What is your message to buyers about why they should attend? 

We are introducing two new zones in the next few weeks: one that celebrates a part of the trade that is truly exciting and in growth. The other that will position the London Wine fair as forward looking and a provider of solutions. We are also putting together an unmissable schedule of seminars. 

Are there any significant changes you are keen to make? Things like layout, content, or indeed where and when the fair takes place? 
The new zones will affect the layout and create a better flow around the event. They will also deliver fresh content. In terms of timing, everyone has a different opinion on when the event should be and finding a consensus to suit everyone is quite simply impossible. My strong feeling is that London Wine Fair owns May in the UK wine calendar. Everyone sets their watch by it in many ways and therefore I think it should remain in May. We are fully confirmed for May 21-23, 2018, at Olympia.

What are the main challenges and opportunities you see for LWF going forwards? 
The increasing cost and limited availability of suitable venue space. The uncertainty surrounding Brexit and the contraction of the wine industry. The key opportunities exist in bringing back some of the key importers who have missed the event in recent years, revolutionising the marketing campaign and reaching an even bigger audience, plus introducing new zones to tie-in with our growth areas and re-energise the event.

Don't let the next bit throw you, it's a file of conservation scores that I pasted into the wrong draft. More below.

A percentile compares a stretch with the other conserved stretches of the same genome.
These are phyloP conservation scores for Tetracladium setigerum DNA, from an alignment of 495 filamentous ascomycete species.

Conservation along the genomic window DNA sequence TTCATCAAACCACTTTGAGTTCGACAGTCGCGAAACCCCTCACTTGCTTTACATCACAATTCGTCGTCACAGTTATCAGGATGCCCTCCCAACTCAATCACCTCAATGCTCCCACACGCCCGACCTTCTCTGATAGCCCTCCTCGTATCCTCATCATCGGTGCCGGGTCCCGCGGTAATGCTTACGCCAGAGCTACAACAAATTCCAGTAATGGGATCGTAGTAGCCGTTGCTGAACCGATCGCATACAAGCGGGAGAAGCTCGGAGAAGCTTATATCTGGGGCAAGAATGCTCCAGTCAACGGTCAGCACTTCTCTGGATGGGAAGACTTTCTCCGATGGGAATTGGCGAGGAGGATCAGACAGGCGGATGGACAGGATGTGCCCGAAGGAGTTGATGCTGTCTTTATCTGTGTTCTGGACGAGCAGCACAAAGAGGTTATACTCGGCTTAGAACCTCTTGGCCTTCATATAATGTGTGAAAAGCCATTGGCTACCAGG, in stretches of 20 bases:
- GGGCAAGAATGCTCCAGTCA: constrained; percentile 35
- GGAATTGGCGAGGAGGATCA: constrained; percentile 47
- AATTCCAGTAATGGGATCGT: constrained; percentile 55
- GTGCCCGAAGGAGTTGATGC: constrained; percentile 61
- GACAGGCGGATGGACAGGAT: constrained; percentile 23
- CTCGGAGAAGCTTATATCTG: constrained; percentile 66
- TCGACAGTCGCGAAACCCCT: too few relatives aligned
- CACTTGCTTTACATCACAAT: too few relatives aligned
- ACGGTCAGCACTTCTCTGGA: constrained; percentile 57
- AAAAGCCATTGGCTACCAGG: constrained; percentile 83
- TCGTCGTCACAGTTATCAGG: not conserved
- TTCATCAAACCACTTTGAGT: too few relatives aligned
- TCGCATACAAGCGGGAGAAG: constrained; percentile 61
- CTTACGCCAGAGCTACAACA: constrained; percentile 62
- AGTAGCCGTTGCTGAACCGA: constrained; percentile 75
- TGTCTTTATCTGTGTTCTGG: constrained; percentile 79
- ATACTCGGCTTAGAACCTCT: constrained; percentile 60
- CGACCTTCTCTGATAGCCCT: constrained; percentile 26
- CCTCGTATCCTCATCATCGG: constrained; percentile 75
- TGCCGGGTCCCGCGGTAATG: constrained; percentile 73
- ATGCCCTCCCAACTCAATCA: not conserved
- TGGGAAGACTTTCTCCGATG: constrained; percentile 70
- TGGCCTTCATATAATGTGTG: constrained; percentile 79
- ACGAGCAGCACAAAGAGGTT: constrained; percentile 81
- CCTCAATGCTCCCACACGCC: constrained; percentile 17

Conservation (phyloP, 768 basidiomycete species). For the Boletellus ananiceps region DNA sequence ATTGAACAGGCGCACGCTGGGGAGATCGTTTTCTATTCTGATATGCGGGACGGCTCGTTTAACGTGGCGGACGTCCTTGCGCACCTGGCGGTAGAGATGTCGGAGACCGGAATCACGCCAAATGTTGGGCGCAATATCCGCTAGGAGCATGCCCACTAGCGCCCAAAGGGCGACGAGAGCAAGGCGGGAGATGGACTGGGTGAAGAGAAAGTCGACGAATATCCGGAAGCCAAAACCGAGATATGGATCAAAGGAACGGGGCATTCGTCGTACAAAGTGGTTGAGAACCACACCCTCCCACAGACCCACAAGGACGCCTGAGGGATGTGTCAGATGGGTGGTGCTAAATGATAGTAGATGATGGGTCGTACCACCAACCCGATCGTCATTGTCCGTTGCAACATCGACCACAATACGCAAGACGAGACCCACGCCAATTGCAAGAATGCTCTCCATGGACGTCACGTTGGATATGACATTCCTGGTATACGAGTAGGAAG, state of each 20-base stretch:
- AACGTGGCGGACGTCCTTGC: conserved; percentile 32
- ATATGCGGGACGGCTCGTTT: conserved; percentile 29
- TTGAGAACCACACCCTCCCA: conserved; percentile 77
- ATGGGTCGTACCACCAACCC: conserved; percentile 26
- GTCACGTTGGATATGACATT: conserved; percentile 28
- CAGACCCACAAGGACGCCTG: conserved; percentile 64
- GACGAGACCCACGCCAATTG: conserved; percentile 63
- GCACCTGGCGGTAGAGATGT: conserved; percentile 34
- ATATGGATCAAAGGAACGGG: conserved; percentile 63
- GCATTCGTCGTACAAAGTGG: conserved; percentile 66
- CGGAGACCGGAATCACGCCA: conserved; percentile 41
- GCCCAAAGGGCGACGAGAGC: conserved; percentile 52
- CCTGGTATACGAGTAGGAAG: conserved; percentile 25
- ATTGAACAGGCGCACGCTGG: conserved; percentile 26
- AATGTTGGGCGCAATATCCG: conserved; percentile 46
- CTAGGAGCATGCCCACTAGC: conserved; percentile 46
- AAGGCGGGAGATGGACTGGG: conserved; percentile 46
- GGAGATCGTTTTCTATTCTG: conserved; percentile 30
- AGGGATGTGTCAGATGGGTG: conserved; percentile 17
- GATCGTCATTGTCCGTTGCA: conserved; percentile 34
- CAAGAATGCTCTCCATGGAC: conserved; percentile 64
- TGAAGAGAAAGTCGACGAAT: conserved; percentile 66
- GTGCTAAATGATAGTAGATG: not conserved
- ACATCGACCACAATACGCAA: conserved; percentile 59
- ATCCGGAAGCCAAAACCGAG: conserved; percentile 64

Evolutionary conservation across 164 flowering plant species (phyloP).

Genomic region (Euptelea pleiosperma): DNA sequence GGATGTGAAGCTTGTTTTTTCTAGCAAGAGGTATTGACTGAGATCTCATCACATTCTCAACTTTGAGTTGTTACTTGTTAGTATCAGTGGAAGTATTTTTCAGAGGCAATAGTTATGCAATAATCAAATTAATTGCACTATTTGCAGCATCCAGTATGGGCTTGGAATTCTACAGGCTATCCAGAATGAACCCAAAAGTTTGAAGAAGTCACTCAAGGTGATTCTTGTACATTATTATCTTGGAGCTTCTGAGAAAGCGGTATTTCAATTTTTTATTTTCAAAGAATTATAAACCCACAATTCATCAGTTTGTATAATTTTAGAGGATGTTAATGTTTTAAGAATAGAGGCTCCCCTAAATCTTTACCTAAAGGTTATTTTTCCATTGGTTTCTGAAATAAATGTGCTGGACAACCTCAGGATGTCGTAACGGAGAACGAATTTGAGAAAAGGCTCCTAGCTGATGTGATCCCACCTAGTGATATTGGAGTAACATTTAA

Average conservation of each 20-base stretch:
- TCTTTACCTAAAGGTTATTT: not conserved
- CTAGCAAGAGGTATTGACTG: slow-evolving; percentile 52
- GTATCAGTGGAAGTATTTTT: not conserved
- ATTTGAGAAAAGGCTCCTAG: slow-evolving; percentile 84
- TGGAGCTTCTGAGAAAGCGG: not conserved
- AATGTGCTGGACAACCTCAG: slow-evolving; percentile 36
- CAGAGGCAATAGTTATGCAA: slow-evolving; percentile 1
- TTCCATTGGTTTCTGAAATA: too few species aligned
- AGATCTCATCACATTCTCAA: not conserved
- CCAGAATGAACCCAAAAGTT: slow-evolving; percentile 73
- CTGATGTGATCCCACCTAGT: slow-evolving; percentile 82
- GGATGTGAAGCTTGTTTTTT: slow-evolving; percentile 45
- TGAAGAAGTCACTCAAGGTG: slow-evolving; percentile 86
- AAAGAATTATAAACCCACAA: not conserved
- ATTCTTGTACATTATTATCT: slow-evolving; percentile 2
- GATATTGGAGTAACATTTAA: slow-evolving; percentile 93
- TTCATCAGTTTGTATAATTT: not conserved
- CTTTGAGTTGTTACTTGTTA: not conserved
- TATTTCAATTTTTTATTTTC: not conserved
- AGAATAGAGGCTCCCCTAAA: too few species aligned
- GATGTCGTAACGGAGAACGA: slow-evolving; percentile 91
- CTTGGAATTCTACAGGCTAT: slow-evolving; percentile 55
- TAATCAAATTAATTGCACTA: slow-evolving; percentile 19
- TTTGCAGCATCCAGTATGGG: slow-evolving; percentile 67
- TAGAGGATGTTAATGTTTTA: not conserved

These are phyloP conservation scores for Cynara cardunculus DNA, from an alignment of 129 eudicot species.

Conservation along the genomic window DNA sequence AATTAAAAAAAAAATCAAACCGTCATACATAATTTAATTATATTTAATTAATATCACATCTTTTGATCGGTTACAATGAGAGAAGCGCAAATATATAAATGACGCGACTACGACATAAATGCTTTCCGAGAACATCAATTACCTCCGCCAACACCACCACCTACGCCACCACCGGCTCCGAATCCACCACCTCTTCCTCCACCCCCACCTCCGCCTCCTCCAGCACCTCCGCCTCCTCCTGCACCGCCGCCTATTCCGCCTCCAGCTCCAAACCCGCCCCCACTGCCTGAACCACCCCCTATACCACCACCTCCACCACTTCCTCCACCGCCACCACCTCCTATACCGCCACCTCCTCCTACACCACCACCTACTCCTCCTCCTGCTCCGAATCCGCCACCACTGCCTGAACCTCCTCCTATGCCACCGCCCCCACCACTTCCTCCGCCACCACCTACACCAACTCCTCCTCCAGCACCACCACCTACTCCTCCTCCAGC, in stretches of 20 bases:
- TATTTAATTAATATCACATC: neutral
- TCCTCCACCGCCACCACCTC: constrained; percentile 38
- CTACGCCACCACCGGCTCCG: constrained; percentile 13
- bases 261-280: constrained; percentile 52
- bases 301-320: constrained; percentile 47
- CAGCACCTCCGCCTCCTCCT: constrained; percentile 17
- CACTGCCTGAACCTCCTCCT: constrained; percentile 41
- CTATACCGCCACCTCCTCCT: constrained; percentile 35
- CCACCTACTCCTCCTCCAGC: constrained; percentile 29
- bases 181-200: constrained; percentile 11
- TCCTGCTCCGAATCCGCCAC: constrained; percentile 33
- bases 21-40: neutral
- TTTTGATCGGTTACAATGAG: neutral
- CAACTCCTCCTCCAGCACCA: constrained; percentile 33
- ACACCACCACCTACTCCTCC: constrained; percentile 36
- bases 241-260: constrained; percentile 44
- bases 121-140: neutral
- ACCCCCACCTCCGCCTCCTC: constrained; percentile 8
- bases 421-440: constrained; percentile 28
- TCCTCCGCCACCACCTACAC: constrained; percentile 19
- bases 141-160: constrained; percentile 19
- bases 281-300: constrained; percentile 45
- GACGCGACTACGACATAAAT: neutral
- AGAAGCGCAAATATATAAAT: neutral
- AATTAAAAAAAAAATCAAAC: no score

To what extent do you feel the trade has a moral obligation to support LWF to ensure the UK has a thriving and dedicated event? Or is it simply a business decision? 
I do wholeheartedly believe that the trade is stronger for having London Wine Fair, that we become greater than the sum of our parts if we come together once a year. There are so many industry-wide issues that can be explored and moved forwards in this setting. The importance of networking really shouldn’t be underplayed either. Exhibiting should be a business decision too, of course, and I appreciate that it is no small investment. Having spent the last couple of weeks speaking to last years' exhibitors I have heard countless times that many of them still haven’t even had a chance to follow up on all the leads they picked up at the last event because they have so many. Nice problem to have! Needless to say, they are rebooking. I am really aware that some companies who don't exhibit do send their sales teams down to the event each year to have meetings on-site. As you've mentioned moral obligations, I would say that these companies ought to invest in the event if they wish to benefit commercially from it. On that basis I will be introducing a fee for non-exhibiting importer attendees to attend as visitors. Those from the marketing side of potential exhibitor companies wishing to check-out the event would be welcome to come along for a meeting with one of our sales team of course.